Blog Posts

Six Ways to Love Your Local Library

It's National Library Week and the perfect time to shower our public libraries with love. They are amazing gateways to knowledge for everyone in the community. I'd like to thank my own local library (Rogers Public Library) for allowing me to take photos and giving me some input for this blog.

The world is changing and libraries are changing with it. When I spoke with my local library before writing this article there was a big emphasis on the changes that libraries are currently undergoing. They're expanding to include more and more digital content and electronic resources. If you haven't visited your library in a while you might be surprised at what they offer. It's time to drop by and see what's new. Here are five ways you can show your library some love!

Worst-Case Wednesday: Family Gatherings

Yes, it's a Christmas movie, but we love it.

The month of April heralds the start of the spring and summer holiday season. And, as everyone knows, the holiday season means one thing: family get-togethers.

If you don’t celebrate Easter or Passover and get to skip those family gatherings, chances are that, between Mother’s Day and Memorial Day in May and then Father’s Day in June, at some point in the near future you will be expected at a family dinner. For some, this news might be cause for celebration! What’s better than family and good food, especially when it’s finally nice outside? BUT for others, these past few sentences may have unleashed a storm of anxiety and fear.

From outrageous relatives to food disasters, family gatherings carry the potential to go south very quickly. Before you rush to come up with a list of excuses for why you’ll be busy for the next three months, take a peek at The Worst-Case Scenario Survival Handbook: Life for tips on how to survive (and maybe even enjoy) your next family visit.

A Quirky Easter Egg Hunt: Find The Eggs, Win Some Books!

Easter is this weekend. Me, I'm heading home to run around my house looking for Easter baskets and plastic eggs with my little nephews. Over the years, the difficulty in finding Easter swag at my parents' home has escalated from the obvious to the damn near impossible.

If Classic Novels Had Clipart Covers

Whither clipart? The ubiquitous, cartoonily slapdash style of grab-n-go graphics has faded into technological memory as fast as the ZIP disk (case in point: my first clipart library was stored ON a ZIP disk).

But no more! Clipart deserves to be an immortal art form, and what better way to make it so than by pairing it with deathless works of classic literature? (Don't roll your eyes—this is a Very Good Idea.) Here are seven new clipped-up covers, in all their garish glory.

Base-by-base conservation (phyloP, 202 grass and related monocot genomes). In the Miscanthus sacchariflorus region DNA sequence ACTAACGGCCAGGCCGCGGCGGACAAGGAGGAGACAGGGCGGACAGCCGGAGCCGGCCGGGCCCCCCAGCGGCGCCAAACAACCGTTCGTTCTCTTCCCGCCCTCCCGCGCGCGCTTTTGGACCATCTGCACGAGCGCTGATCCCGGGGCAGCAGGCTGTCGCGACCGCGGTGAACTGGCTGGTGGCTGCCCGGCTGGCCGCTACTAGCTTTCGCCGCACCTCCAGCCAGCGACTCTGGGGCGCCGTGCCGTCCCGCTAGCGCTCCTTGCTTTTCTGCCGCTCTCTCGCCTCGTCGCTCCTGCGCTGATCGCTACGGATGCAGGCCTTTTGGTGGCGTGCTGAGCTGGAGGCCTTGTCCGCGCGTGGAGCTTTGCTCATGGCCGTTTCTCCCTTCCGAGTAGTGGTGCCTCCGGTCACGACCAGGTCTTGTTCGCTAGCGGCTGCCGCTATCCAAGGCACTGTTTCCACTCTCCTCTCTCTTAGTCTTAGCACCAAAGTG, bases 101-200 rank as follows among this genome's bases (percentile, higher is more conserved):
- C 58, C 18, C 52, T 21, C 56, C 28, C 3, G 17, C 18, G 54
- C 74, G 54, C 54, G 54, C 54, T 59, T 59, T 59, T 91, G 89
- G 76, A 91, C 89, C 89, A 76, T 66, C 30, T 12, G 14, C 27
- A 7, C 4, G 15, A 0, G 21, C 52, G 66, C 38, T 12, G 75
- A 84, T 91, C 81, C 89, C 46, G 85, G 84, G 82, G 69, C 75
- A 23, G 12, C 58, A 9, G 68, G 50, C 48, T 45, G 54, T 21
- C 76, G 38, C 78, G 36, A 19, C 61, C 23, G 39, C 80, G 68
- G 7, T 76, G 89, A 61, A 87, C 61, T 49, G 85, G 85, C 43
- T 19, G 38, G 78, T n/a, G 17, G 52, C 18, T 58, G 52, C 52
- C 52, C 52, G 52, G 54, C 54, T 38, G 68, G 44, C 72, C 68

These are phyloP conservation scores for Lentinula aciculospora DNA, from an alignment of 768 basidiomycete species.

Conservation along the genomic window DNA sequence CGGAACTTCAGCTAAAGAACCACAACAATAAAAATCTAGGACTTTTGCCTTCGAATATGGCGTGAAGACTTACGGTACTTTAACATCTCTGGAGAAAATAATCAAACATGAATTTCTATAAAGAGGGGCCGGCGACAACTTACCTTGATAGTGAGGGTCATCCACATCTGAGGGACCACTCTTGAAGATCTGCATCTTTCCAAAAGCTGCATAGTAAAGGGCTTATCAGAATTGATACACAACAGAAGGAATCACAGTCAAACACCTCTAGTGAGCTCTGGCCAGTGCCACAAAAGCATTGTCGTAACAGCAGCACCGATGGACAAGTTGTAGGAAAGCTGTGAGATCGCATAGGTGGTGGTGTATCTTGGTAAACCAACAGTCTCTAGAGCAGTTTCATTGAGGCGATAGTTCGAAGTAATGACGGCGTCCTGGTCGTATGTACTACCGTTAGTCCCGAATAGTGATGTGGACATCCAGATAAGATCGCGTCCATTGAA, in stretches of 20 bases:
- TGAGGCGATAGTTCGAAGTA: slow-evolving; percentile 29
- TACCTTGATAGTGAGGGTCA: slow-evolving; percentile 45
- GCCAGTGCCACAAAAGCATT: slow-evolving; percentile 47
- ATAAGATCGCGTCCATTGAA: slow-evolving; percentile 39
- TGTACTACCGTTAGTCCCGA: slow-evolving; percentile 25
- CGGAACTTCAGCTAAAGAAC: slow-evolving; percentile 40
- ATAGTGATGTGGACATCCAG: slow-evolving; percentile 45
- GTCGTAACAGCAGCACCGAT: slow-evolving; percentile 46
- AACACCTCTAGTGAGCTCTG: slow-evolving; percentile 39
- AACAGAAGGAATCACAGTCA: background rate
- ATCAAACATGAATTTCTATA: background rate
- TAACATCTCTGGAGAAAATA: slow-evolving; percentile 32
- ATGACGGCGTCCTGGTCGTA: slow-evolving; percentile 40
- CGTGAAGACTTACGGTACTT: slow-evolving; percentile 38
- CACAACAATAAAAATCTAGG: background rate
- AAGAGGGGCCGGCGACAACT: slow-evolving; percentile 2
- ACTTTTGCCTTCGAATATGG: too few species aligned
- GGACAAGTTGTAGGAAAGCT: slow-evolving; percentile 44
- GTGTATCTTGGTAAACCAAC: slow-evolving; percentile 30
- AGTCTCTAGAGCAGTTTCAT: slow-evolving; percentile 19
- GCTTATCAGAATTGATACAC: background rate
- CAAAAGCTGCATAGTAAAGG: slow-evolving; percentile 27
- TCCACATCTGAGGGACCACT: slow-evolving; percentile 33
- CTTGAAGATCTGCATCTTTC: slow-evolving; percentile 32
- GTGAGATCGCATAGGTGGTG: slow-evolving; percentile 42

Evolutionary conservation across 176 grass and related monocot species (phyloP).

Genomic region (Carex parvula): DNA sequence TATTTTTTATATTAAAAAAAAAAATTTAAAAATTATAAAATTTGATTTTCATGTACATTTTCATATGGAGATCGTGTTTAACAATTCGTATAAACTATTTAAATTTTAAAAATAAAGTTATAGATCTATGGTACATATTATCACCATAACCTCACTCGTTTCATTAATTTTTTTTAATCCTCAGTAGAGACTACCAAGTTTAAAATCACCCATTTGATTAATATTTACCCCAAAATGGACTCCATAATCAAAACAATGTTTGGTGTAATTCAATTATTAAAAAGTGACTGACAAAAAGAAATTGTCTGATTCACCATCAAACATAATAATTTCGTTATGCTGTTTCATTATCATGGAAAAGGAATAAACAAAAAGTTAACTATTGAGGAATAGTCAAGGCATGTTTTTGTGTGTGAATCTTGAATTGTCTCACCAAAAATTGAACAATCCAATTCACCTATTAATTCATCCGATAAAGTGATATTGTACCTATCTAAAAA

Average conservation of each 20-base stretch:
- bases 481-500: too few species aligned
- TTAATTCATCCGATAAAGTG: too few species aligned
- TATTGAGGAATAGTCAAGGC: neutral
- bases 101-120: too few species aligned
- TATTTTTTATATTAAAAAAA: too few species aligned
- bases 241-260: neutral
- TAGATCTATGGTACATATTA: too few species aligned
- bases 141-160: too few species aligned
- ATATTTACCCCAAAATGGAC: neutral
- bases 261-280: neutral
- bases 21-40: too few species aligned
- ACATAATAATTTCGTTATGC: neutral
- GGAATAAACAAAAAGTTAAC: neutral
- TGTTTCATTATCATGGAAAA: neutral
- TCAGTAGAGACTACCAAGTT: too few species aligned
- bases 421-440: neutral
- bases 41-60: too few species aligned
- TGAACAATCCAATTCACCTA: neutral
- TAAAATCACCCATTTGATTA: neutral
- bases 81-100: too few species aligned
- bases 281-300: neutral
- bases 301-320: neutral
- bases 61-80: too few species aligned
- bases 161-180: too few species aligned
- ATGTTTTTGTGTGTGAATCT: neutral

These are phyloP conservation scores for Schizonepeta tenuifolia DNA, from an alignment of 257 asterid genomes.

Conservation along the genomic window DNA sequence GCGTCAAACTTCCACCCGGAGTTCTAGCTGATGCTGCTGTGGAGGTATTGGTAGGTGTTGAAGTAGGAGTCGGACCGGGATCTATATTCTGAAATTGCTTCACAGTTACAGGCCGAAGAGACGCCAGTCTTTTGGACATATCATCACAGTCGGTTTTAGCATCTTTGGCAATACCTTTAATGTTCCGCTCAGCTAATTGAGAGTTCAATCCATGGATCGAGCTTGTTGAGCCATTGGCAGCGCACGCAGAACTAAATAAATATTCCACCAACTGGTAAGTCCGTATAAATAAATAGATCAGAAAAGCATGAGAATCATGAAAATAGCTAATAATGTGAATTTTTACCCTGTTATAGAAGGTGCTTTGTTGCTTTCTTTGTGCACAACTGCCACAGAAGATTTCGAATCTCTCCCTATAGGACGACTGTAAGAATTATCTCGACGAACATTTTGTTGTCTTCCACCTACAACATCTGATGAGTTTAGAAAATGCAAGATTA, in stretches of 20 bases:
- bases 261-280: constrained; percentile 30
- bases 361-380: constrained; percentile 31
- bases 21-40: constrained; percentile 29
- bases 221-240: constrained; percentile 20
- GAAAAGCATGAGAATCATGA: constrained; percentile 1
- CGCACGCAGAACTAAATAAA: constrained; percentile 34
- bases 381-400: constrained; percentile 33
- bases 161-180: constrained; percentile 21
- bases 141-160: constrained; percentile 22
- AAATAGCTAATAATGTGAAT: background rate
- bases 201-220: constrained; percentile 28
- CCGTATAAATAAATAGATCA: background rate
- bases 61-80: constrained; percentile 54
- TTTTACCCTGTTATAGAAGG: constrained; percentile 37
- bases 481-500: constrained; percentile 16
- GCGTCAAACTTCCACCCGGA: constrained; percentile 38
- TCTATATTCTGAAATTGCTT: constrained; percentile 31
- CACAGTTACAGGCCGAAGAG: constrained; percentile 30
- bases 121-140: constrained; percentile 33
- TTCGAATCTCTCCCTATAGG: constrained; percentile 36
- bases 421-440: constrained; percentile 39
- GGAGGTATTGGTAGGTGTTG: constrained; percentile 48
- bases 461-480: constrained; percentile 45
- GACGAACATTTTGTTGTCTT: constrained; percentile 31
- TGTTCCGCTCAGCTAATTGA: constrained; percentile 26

Library Card Memories: The Hollywood Library

(Image via flickr)

The Hollywood Library—Hollywood being a neighborhood in Portland, not the Hollywood—was a home away from home when I was young. The building’s exterior had a very 1960s red mosaic tile, and inside was a drinking fountain epic for its strong flow and cool water. Light poured in from huge windows; in my memory the lights are always off in the library and the sun just pours in, though that can’t possibly be true in rainy Portland. The librarians were friendly but matter-of-fact—even as a hyperactive child I knew the library was no place for being rambunctious.

A Lifetime in Libraries

Via New York Public Library's Facebook

Libraries have always been an important part of my life. When I was younger, going to the library was a regular occurrence for my family. Since we lived in New York City, there were a few of them that we would frequent and each one was special in its own right. The one closest to us had three floors and I remember climbing up and down those stairs to the different levels, each section brimming with books.

This was the first library I became familiar with and I can still picture it even though I haven’t been there in a very long time. One thing I’ll never forget is the feeling when a librarian guides you to the book you had inquired about, takes it off the shelf, and puts it in your hands. It’s a magical transaction, like being given a ticket to journey to another world.

The library of my teenage years was in a turn of the century Carnegie building and also the largest library in my borough. One time, I spent hours there with my father collecting data for a science project, something that would have taken a fraction of the time if the internet had existed, but it’s a happy memory that I would not have had if that were the case. When I was old enough, I went there by myself to work on research projects for school, looking for resources as I navigated the stacks.

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